Of the three COVID-19 vaccines, Pfizer is the first to receive full approval from the U.S. Food and Drug Administration (FDA). Moderna’s vaccine is the second fully approved vaccine.
COVID-19 vaccine: Moderna and Pfizer
Pfizer vaccine side effects
Overall, the vaccine was well tolerated by most of the more than 43,000 participants in Pfizer’s vaccine trial. The most frequently reported serious (grade 3) side effects were fatigue (3.8% after first or second dose) and headache (2% after second dose).
Other side effects that people could report as serious occurred in less than 2% of the trials and were therefore considered insignificant.
In another clinical trial of 3,100 people 5 to 11 years old who received the vaccine, the most common side effects were injection site pain, redness and swelling, fatigue, headache, muscle and/or joint pain, chills, fever, Swollen lymph nodes, nausea, and decreased appetite. Overall, they are considered mild to moderate and usually go away within a day or two.
The U.S. Food and Drug Administration (FDA) notes that side effects can last for several days and appear to be more common after a second dose of the vaccine. Common side effects include injection site pain, tiredness, headache, muscle pain, chills, joint pain and fever.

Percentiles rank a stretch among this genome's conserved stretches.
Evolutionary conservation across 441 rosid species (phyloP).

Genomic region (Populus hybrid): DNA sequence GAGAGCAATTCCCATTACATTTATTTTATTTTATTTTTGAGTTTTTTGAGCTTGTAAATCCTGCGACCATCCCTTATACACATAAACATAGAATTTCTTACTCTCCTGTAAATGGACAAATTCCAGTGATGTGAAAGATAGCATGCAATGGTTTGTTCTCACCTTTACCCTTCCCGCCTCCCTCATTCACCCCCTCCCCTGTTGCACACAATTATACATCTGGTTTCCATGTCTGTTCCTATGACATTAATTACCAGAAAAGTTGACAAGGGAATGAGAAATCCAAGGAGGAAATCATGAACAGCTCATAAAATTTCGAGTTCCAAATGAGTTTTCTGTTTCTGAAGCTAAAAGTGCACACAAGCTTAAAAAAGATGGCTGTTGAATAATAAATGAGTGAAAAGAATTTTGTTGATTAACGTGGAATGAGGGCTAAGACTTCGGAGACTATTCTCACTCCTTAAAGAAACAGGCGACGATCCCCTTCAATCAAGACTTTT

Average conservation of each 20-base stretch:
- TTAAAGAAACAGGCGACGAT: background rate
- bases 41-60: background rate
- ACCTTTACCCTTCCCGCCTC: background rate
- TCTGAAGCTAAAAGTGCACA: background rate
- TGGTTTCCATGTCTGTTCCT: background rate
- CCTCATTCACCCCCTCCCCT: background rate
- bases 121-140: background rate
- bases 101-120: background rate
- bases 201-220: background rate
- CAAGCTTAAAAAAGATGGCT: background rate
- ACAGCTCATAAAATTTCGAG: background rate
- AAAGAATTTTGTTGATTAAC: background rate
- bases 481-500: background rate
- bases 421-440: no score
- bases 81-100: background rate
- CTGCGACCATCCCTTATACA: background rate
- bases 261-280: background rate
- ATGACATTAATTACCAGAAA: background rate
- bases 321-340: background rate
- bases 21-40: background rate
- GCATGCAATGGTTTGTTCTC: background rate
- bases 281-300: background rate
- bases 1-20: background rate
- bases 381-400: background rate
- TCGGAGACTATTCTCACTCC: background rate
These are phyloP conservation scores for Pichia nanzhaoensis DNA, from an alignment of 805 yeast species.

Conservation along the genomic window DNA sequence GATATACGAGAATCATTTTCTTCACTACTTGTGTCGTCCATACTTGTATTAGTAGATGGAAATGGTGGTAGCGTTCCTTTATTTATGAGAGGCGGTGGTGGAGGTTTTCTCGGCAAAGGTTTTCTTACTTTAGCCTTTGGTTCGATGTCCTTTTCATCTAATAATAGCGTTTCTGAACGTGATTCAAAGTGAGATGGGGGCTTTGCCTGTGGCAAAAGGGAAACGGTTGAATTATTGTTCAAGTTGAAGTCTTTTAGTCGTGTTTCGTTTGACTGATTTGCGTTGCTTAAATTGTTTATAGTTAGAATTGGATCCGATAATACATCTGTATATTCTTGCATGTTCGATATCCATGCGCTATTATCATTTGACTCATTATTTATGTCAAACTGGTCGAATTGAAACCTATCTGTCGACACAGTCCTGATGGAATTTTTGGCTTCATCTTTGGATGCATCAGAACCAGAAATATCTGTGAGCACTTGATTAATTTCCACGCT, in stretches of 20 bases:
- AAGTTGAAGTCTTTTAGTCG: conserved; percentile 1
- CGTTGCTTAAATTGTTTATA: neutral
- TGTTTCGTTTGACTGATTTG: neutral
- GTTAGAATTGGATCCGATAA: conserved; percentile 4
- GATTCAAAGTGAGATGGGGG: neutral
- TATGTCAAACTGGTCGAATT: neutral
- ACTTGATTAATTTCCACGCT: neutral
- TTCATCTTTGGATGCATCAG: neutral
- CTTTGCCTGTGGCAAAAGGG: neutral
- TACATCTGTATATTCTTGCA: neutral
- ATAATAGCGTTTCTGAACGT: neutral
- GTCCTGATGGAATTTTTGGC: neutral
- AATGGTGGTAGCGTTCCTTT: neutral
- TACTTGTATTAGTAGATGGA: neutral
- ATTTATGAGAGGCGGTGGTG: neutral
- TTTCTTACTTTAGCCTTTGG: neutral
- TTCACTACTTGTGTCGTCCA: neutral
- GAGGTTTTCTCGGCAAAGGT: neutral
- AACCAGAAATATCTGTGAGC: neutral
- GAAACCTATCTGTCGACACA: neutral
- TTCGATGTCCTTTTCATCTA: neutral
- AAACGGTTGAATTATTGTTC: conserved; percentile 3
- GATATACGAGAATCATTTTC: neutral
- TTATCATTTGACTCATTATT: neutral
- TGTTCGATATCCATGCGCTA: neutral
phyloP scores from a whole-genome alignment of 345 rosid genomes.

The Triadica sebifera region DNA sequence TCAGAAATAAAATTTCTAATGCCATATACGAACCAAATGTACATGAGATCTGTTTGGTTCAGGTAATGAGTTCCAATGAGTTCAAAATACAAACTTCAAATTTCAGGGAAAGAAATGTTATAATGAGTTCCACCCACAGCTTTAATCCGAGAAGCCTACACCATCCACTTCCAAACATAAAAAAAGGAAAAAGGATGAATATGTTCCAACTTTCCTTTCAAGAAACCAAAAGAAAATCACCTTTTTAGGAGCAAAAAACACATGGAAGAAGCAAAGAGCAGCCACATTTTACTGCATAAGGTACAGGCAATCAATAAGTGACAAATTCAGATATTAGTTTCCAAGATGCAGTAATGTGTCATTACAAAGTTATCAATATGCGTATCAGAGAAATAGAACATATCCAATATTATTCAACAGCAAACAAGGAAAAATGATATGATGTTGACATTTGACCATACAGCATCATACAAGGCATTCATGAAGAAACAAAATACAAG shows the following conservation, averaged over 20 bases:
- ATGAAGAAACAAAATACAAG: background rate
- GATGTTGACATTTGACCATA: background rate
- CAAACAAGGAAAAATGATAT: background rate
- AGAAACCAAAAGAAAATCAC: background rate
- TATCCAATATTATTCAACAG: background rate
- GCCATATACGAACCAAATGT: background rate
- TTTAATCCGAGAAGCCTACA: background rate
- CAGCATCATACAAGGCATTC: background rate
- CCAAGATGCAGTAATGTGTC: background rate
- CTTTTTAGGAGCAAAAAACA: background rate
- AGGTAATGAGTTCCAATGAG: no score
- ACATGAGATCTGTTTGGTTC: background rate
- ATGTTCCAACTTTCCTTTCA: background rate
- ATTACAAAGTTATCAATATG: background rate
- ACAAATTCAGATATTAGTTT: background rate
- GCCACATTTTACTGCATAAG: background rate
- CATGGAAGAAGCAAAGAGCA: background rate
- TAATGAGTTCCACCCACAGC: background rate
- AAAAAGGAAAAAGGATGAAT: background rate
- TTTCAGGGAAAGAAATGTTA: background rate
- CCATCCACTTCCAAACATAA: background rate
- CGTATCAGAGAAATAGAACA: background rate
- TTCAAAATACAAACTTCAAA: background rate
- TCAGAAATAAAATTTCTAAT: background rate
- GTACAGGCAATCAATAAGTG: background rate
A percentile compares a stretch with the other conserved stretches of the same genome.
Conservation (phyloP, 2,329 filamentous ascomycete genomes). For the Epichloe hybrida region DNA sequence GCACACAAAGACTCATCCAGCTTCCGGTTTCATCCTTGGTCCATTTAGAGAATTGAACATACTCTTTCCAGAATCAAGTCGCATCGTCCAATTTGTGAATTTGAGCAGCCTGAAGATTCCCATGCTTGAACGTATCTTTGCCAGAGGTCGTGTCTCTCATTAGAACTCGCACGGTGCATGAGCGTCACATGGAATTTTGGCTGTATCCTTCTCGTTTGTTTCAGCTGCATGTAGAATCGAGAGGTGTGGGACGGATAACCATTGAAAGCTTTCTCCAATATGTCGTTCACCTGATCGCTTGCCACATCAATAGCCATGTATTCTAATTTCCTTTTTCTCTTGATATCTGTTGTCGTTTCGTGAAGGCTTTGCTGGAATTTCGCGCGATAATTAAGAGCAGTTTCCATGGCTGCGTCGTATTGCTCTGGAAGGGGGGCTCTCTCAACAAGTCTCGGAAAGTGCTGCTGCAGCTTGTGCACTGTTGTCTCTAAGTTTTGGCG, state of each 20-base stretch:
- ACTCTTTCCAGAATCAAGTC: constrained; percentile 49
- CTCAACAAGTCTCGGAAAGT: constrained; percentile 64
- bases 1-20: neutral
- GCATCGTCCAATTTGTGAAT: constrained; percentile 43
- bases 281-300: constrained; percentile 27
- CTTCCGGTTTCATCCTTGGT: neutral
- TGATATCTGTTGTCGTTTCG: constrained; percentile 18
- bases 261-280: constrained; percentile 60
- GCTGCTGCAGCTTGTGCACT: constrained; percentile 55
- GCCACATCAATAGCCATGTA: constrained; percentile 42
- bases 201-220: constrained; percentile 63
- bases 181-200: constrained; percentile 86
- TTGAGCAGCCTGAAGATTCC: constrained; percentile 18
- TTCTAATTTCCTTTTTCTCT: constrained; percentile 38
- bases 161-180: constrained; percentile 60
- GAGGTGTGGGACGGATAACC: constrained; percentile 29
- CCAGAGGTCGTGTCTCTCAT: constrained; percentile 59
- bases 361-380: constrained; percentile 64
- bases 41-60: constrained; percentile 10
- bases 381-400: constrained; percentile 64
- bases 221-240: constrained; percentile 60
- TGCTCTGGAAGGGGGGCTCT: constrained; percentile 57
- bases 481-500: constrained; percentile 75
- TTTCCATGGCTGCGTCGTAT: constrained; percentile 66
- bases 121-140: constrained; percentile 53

Moderna vaccine side effects
Most of the side effects reported by more than 30,000 participants in Moderna’s vaccine clinical trials were mild and did not last long. Like Pfizer, Moderna noted which side effects were rated serious and reported at a frequency of 2% or higher. There were some differences in reported side effects between the first and second doses.
The most frequently reported serious side effect after the first dose was injection site pain (2.7%). Other side effects were reported after the second dose, most of which were mild and disappeared quickly.
The most commonly reported side effects rated serious after the second dose of the vaccine were:
- 9.7% Fatigue
- 8.9% Muscle soreness
- 5.2% joint stiffness
- 4.5% headache
- 4.1% Pain
- 2% erythema/redness at injection site
As with Pfizer’s vaccine, the FDA noted that people experienced side effects after receiving either dose, but reported more frequently after a second dose.
Johnson & Johnson vaccine side effects
Preliminary vaccine safety information released shows that the most common reactions following vaccination include:
- pain, redness, or swelling at the injection site
- Muscle pain
Ask an infectious disease expert: What can we expect from a COVID-19 vaccine?
rare and serious side effects
Although uncommon, some people have experienced more severe or unusual side effects after receiving the COVID-19 vaccine. Some of these side effects, such as fainting (syncope), are related to the injection (vasovagal reaction). These side effects can be distressing, but are usually not serious. However, they need to be prevented because people can get hurt when they faint.
Other reactions are caused by allergies and can be serious. According to the CDC, a small number of people have developed allergic reactions after being vaccinated against COVID-19. Severe reactions usually occur shortly after a person is vaccinated, usually within a few minutes.